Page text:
My first VP was the Storm Trooper. I think this was actually the pen model where the Star Wars related term was first adopted for writing implements white bodies and black finishings. In this case it was part of a range where the visible metal work, including the nib, were matt black and the body was a single bold colour. It was an impulse buy, the last in stock and coming with a broad nib. I had tried a few before at the London Fountain Pen Club so it was not a new experience to me, but it was a decision I still part regret. Partly it was the writing experience due to the shape of the pen (which I will go into more later on) and partly the problems with ink evaporation, which I found at the time was a common issue.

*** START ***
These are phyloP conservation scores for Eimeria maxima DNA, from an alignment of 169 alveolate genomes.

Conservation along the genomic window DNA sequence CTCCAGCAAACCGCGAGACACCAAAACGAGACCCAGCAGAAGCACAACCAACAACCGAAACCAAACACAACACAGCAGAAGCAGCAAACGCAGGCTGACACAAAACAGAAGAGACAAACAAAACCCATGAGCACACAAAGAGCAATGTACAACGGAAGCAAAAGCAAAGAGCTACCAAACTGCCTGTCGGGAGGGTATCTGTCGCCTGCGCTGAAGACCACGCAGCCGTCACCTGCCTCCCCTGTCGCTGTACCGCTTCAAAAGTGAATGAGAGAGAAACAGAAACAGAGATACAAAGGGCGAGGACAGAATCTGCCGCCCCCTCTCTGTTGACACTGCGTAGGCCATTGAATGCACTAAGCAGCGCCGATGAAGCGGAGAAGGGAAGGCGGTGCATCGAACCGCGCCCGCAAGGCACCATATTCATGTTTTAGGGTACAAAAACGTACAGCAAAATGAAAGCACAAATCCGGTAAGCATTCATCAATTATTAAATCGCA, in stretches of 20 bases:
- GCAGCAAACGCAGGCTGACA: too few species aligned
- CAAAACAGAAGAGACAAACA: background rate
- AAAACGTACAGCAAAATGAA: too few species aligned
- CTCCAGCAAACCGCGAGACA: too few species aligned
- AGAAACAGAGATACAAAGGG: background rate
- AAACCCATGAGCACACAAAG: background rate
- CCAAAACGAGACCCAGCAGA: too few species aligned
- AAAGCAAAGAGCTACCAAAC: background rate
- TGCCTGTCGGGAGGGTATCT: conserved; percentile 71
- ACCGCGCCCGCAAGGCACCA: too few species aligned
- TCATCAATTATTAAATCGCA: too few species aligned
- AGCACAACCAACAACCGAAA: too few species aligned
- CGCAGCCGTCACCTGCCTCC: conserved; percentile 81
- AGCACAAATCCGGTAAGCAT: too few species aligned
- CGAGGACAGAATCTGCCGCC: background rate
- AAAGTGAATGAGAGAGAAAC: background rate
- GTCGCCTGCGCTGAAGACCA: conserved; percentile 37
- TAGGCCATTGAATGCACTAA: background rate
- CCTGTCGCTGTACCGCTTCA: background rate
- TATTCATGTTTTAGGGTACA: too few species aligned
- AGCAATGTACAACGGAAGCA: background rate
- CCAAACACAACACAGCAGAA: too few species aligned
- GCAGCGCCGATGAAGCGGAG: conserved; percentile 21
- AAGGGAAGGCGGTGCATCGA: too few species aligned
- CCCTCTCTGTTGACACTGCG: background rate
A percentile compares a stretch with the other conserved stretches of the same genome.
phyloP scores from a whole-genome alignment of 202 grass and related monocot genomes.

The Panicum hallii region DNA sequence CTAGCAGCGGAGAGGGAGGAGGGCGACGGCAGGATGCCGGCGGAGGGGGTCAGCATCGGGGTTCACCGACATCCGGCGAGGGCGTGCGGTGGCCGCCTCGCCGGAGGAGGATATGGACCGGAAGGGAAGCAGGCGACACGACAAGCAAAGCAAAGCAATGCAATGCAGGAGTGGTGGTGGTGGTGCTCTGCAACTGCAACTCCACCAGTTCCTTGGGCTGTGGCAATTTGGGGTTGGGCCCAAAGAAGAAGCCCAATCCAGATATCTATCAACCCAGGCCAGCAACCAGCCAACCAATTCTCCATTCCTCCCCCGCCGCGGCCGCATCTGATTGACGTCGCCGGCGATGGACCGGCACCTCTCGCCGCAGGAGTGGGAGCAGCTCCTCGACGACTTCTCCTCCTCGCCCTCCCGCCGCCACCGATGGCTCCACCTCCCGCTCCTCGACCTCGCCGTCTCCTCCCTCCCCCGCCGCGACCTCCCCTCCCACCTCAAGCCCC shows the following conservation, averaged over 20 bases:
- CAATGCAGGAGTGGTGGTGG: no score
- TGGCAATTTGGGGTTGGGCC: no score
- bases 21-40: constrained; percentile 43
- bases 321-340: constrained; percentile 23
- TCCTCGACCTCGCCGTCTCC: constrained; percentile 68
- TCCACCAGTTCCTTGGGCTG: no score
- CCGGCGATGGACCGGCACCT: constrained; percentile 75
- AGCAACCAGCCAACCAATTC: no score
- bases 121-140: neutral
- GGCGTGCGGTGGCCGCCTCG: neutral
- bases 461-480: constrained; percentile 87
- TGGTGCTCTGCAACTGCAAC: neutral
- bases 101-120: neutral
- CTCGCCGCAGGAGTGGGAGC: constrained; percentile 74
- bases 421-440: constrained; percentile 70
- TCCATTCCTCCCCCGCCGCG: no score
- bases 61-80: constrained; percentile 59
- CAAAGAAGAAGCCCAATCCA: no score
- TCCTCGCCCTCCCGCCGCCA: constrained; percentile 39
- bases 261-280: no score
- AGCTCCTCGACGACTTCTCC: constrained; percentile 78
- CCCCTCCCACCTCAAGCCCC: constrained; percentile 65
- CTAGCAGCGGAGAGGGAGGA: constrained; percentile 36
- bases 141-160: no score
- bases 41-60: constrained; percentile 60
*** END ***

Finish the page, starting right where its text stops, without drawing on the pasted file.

Since 1994, Pilot have released an annual limited edition. These I generally ignored either due to not being aware of them, else because of my previous owning experience. Mid last year the new release was announced, the Tropical Turquoise. Something about it grabbed my attention but I also realised it was the sort of finish you needed to see in the flesh. By this time I knew Pilot had solved their QC problems and so I decided to check it out at the October London Pen Show. I asked one retailer to bring one along for me to look at, but was informed he was already sold out of his allocation. Not a good start, however it turned out a few other vendors were selling them on the day and Cruzalt Pens were doing a very good deal. While I find the rhodium finish bright work to be a bit ‘bling’ for my tastes, the pen as a whole worked well for me and so I bought one with a medium nib, forgetting that on the VP nibs produce line widths closer to European than Japanese stated sizes.